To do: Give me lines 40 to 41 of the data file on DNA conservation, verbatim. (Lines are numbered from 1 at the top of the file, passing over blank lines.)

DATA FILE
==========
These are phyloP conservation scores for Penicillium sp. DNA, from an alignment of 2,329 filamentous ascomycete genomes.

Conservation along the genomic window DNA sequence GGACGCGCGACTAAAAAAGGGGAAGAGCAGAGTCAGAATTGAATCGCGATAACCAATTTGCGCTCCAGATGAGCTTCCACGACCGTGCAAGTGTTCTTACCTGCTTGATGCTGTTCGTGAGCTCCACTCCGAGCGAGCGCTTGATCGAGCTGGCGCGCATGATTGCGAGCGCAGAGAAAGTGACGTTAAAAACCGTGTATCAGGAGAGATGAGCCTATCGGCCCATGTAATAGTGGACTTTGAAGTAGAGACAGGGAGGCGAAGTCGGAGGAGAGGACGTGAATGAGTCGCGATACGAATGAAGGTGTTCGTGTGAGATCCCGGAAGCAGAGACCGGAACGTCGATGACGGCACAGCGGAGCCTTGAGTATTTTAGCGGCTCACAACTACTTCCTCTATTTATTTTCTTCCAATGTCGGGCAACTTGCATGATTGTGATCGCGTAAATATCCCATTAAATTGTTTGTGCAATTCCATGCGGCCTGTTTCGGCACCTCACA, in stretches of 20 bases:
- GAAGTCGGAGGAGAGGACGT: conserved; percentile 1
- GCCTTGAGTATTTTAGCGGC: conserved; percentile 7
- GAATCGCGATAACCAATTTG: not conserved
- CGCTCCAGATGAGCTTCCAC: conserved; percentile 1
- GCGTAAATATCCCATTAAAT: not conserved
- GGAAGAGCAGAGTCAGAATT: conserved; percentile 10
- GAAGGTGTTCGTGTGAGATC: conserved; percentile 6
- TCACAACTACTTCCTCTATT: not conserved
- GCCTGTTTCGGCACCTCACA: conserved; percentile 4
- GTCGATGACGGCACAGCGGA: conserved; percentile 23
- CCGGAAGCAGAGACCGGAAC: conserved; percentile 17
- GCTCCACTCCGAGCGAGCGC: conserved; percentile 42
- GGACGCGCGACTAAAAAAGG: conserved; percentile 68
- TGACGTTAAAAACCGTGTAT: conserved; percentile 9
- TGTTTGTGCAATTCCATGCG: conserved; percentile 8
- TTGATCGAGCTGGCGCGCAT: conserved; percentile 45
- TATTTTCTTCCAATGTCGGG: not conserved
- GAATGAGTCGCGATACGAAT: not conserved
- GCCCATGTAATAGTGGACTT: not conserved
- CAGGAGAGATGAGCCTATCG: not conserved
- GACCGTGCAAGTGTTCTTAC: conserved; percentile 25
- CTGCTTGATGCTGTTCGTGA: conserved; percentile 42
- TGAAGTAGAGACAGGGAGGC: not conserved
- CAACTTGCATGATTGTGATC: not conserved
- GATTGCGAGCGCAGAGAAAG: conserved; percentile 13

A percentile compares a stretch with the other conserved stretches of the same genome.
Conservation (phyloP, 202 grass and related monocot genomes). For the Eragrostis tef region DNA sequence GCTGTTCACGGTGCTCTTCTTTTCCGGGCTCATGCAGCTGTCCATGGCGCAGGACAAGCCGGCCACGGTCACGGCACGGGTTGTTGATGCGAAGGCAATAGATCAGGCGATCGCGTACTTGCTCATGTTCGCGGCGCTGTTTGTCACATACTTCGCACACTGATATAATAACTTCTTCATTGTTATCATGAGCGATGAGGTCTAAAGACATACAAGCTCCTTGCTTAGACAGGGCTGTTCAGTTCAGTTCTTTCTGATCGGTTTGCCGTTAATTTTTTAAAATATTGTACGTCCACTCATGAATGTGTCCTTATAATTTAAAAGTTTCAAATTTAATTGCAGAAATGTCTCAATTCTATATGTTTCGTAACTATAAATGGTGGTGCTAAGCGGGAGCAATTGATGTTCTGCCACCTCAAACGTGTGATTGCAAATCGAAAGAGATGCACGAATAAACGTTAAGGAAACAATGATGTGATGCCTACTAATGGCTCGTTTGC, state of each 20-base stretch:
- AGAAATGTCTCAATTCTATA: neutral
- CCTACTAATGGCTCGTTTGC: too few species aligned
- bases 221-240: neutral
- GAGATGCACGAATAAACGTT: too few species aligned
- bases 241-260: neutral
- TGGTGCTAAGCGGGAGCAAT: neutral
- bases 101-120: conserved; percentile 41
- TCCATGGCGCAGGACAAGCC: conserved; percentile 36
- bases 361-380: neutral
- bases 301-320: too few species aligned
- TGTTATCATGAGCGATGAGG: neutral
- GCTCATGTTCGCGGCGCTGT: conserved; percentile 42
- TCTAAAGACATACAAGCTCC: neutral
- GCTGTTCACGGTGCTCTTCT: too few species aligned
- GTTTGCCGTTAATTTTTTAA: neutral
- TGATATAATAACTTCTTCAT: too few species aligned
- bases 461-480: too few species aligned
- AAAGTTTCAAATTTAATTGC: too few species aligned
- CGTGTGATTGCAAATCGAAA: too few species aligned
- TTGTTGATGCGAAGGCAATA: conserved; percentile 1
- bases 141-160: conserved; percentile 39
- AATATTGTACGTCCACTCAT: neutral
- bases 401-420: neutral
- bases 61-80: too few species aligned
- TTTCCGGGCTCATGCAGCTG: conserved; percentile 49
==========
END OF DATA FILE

- TGTTATCATGAGCGATGAGG: neutral
- GCTCATGTTCGCGGCGCTGT: conserved; percentile 42